Letters to the Editor
Readers write about taxes, NATO, Internet gambling, and REAL ID.
Reasons to pay taxes without complaintSkip to next paragraph
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In response to Walter Rodgers's April 2 Opinion piece, "Taxes – my patriotic duty": It will hurt a little bit as I fill out my checks to the IRS and the State of Oregon this month, but I subscribe to Mr. Rodgers's view that we are all in this together and we all gain something from the common good.
Whether my money is still in my wallet or the government has it from the taxes I pay, it's still "my" money. And if I don't like the way the government is spending it, I can always exercise that other precious right Rodgers mentioned: I can vote to change things.
Regarding Walter Rodgers's recent Opinion piece on taxes: There is another reason for gratitude when one pays income taxes: There are many unemployed people in this nation who would welcome the chance to pay income taxes.
NATO's expansion threatens Russia
In response to Eugene Rumer's April 1 Opinion piece, "NATO's message to Russia": With the dismantling of the Warsaw Pact forces, there is no need for the Atlantic Alliance. NATO is not an economic alliance after all; its purpose is military. NATO knows that its expansion to the borders of Russia, while unnecessary from a military strategic point of view, is highly provocative and disingenuous. This is because the expansion of NATO will inevitably be followed by the construction of military forward bases that, when configured around the deployment of a missile defense system, will provide the possibility of a "first strike" against Russia.
Web gambling ban oversteps privacy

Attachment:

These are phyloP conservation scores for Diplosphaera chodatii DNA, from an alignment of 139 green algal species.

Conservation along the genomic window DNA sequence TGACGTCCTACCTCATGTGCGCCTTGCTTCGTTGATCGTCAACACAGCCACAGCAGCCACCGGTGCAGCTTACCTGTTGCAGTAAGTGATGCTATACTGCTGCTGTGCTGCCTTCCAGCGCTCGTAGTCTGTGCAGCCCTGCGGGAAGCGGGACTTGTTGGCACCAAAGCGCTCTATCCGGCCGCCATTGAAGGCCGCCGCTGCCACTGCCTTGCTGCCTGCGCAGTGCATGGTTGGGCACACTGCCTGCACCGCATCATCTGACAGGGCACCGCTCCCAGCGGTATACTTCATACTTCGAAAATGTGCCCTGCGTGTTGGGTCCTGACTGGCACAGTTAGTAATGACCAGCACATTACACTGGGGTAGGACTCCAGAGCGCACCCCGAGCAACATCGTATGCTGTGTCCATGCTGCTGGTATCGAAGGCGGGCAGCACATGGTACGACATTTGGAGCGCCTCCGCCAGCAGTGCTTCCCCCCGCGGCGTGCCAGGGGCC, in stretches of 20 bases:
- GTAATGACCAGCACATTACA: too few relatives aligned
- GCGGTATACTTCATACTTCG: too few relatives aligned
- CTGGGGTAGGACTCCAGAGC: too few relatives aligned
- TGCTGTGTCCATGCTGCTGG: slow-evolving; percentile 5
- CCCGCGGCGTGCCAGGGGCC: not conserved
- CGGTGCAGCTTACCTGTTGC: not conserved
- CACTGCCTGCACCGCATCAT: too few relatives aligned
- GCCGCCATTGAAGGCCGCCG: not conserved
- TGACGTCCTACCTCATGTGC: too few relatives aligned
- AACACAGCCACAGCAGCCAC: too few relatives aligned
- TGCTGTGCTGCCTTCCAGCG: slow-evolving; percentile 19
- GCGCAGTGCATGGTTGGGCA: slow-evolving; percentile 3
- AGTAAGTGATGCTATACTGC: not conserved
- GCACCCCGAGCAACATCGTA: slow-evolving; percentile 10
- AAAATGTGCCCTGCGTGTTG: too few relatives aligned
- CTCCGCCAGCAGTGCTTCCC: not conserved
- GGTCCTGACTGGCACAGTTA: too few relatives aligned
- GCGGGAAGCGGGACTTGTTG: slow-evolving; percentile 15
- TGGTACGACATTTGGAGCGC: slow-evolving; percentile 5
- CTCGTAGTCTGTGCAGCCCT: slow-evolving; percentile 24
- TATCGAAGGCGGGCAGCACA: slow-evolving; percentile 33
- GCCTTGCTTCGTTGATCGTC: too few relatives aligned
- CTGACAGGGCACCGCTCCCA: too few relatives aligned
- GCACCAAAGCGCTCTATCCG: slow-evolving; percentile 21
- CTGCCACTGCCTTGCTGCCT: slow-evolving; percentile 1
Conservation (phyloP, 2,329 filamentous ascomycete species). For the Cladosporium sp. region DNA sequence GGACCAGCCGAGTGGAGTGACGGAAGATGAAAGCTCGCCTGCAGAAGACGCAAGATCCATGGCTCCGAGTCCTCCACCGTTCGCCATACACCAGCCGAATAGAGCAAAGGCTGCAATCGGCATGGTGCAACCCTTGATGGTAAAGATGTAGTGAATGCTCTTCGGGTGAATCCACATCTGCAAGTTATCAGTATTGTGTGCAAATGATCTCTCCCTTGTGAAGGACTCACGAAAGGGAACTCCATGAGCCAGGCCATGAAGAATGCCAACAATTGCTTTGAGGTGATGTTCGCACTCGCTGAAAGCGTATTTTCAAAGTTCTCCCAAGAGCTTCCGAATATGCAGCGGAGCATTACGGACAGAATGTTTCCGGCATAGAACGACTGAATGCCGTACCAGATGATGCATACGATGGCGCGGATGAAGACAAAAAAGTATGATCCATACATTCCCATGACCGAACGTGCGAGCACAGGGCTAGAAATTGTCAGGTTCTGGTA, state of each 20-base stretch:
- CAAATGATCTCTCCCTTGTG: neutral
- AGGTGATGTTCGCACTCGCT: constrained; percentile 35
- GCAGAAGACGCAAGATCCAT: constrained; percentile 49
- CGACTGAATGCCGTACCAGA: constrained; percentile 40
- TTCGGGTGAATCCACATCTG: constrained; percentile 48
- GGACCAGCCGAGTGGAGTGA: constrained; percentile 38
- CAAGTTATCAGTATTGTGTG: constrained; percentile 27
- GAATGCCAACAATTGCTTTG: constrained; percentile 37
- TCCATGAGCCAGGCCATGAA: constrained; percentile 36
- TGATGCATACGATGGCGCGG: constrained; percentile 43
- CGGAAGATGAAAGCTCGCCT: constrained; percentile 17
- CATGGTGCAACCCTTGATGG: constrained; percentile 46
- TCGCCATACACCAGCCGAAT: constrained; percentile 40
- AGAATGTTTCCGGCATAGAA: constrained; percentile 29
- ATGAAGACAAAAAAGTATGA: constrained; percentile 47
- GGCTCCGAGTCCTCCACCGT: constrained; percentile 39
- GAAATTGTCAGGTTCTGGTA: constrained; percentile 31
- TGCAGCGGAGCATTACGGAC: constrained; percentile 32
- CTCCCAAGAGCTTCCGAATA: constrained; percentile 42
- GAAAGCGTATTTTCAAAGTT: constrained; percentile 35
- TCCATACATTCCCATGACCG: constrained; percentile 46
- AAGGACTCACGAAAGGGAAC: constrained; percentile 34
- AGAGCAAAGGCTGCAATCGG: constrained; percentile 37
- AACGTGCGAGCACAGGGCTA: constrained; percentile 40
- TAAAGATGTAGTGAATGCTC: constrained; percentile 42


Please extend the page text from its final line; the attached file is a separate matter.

Regarding your March 25 editorial, "Don't fold on Internet gambling ban": Would you want the government looking into your life and deciding what is good for you? Adults can make these decisions for themselves.
I gamble responsibly only with money that I can afford to lose. How is it just or reasonable for the government to keep me from pursuing my hobby? I shouldn't be punished for others' irresponsibility, and it isn't properly the government's job to save irresponsible people from themselves anyway.
There are countless ways that people get themselves into financial trouble. Some people spend money they don't have with credit cards, some "gamble" in the stock market, others give substantial sums to churches. I think we can each decide how to spend our money and time without the government's help.
Thoughts on the REAL ID Act
In response to your April 4 editorial, "REAL ID, real resistance": It's not just about the unfunded mandates. REAL ID will be a national ID card, with bureaucrats nationwide able to access your personal information. And there are already threats that without a REAL ID American citizens will not be allowed into federal buildings. Like Soviet citizens, we will be required to "show our papers" to any government employee who asks.
Arroyo Grande, Calif.
Regarding your recent editorial on the REAL ID Act: We want it both ways, personal autonomy but also accountability, so our Social Security number has become the de facto national ID. And then we want "homeland security" but no way to hold individuals accountable for their ID except a state driver's license?
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